Does an explanation lie in the furious lobbying of the tobacco companies in their own defence, as Helen Ross claims? If so, what exact form does such lobbying take? The British researchers themselves lack the answers to similar concrete questions. Ross, however, did spend several weeks in Prague last year, meeting with about a dozen politicians, officials and representatives of the tobacco companies. The result of her work is worthy of attention: “The official representatives of the Czech Republic speak exactly the way that proves convenient to the tobacco producers: they roll out their standard arguments and refuse any change,” Ross concludes. “Their influence is readily apparent.”

Just like elsewhere in Europe, tobacco is big business in the Czech Republic. The Kutnohorská firm of Philip Morris alone, which has roughly 40 per cent of the market – the remainder being carved up among global brands such as British American Tobacco, Imperial Tobacco, and Japan Tobacco – reports net profits of two and a half billion crowns every year. At first glance, it may not seem much, considering state energy company CEZ rakes in the same amount every three weeks. Tobacco, however, means roughly fifty billion crowns in recoverable taxes, which account for about 77 percent of the package price.

No direct evidence

What is interesting is that although over the years there have been many indications that tobacco companies have been secretly financing political parties, no direct evidence of corruption has been uncovered to date. And lobbyists themselves, speaking anonymously, have expressed their delight that there can still be found an extraordinary amount of politicians in the Czech environment who – thanks, for example, to their resistance to the European Union and to regulation in general – argue for the interests of the tobacco companies so selflessly.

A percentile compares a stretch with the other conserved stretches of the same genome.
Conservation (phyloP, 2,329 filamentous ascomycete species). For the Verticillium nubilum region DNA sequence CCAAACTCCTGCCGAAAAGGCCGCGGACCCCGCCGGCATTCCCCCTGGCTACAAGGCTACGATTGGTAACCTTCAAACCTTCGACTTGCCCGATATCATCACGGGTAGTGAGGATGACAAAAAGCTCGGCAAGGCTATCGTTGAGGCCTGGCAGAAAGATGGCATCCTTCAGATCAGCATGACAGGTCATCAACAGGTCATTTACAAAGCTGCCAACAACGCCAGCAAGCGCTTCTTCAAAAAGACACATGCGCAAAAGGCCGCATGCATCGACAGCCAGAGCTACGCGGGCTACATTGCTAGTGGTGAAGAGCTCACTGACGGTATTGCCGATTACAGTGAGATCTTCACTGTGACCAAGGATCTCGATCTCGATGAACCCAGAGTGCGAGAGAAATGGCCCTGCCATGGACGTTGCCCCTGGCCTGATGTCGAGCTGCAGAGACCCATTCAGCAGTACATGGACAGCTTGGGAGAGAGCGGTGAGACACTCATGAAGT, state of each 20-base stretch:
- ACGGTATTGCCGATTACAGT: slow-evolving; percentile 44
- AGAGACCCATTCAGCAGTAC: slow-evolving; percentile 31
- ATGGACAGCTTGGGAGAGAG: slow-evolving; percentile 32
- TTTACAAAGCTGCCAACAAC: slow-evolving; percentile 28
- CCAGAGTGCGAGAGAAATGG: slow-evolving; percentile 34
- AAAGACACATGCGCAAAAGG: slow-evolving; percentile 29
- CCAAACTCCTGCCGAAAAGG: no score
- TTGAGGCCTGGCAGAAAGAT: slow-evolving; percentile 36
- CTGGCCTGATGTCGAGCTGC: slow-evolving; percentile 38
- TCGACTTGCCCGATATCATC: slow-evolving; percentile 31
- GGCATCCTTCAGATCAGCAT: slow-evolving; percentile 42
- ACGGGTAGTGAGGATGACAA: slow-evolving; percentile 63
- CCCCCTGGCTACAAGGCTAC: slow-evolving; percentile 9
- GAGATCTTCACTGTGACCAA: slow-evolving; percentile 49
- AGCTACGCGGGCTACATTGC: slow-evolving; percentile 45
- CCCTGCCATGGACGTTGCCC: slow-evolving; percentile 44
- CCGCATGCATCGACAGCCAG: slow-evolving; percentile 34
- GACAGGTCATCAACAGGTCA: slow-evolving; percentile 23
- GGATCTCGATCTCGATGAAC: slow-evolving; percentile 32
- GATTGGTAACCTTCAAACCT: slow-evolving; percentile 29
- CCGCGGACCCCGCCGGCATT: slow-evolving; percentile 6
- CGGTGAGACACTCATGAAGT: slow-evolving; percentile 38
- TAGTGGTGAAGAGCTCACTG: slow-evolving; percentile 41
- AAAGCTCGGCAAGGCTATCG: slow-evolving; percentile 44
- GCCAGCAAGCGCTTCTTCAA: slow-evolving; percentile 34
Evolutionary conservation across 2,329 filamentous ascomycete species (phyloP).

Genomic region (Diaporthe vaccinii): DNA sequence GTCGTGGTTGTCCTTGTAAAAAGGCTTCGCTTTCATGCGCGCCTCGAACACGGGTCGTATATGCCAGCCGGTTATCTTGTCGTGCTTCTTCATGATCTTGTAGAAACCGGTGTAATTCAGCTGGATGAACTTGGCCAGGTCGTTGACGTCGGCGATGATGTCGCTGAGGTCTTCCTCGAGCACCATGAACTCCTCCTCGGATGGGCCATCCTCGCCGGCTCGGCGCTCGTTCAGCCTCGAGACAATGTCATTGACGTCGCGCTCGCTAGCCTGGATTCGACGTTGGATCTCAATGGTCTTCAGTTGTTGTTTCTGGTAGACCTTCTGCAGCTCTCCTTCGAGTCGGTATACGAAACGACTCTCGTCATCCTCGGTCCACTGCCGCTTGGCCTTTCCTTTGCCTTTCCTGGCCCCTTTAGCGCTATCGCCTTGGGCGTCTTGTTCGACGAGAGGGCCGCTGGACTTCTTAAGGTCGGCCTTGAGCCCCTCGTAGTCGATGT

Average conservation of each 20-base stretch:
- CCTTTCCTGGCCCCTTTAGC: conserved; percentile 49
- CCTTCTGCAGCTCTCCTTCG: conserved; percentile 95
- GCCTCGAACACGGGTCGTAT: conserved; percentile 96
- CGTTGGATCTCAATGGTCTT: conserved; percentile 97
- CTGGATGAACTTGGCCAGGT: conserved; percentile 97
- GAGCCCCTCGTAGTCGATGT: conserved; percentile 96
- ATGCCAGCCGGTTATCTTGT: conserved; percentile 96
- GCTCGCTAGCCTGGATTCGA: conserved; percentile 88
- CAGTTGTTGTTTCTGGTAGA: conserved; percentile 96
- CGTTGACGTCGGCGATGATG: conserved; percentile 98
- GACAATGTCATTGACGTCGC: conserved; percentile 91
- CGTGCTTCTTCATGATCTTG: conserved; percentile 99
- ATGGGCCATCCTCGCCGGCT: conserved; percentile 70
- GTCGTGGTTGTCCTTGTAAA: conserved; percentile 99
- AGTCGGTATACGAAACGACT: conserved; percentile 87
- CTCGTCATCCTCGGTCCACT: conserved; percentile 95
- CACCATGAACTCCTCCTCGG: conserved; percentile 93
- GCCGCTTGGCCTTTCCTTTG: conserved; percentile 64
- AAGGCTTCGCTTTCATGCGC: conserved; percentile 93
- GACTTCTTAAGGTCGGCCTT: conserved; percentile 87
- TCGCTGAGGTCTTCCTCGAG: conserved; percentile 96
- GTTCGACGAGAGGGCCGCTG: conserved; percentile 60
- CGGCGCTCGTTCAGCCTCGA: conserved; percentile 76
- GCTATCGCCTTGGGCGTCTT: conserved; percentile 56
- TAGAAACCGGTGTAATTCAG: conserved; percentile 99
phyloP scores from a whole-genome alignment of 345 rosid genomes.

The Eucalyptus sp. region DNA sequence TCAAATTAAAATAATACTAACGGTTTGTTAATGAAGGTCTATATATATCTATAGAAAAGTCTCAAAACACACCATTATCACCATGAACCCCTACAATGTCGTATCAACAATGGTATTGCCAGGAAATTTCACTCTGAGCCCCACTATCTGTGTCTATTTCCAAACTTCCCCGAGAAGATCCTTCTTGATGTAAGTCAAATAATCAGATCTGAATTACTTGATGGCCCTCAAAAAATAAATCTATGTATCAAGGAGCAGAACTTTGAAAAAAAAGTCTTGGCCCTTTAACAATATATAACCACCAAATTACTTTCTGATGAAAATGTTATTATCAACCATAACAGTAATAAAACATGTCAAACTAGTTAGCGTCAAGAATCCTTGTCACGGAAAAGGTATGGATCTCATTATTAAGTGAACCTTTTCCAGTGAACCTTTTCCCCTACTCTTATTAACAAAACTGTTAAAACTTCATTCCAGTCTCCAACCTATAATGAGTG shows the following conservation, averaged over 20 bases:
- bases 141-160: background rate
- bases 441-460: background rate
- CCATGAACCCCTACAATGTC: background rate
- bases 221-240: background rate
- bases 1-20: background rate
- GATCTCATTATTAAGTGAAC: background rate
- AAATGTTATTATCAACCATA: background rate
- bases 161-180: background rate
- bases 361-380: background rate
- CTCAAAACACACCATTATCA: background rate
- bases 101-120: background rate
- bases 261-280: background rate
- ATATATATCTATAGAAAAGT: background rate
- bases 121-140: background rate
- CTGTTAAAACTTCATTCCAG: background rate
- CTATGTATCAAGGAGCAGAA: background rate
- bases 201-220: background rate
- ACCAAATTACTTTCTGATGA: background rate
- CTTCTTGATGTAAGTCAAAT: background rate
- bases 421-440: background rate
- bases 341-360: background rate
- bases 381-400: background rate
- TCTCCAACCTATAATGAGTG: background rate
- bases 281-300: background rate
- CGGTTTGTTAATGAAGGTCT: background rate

“It’s just another attempt from Brussels to regulate the market,” says Jaroslav Kubera, head of the Civic Democrat (ODS) senators’ group, repeating the arguments that he used to get the entire leadership of the party club onside to reject the European proposal. “Today it’s smoking, next we’ll have to prohibit greasy food or driving a car. We have to stand up against it and to defend freedom.”

In the Assembly of the Committee on European Affairs, Kubera’s party colleagues even pushed for the so-called “yellow card” against the tobacco directive, which is an exceptional diplomatic method of submitting a formal complaint against Brussels for overstepping its powers and forcing it to reconsider a law.

For now, not even the pro-European left promises change

For now, not even the pro-European left promises change. “I don’t see it as something to wage political battle over,” says Jeroným Tejc, leader of the ČSSD [Czech Social Democratic Party] parliamentary group. “The issue doesn’t resonate with the party, and even though I’m a non-smoker, I respect the views of colleagues who have a different take on smoking.”

At 2,125 cigarettes smoked per adult resident [each year], the Czech Republic finds itself in twelfth place in worldwide per capita tobacco consumption, between Russia and Belarus. According to fresh data from the State Health Institute, the average age at which the first cigarette is smoked has shifted down to children under twelve years of age for the first time in history. In contrast, according to recent opinion polls conducted by the Faculty of Social Sciences at Charles University, a ban on smoking in Czech restaurants desired by 80 percent of the population, including also almost half of all smokers. After decades of delay, last year the Czech Republic was the last European country to ratify the World Health Organization agreement, which guarantees a gradual tightening of [public smoking] laws.

“I have no doubt the change in thinking will arrive here. The question is when,” says deputy Boris Šťastný, a doctor. “But it will happen only due to EU pressure, or when the first court case is brought by a waiter or waitress who got lung cancer through exposure in the workplace. It is precisely these cases that got a change in the laws underway in other countries and made it clear how warped those words about the freedom of smokers really are.”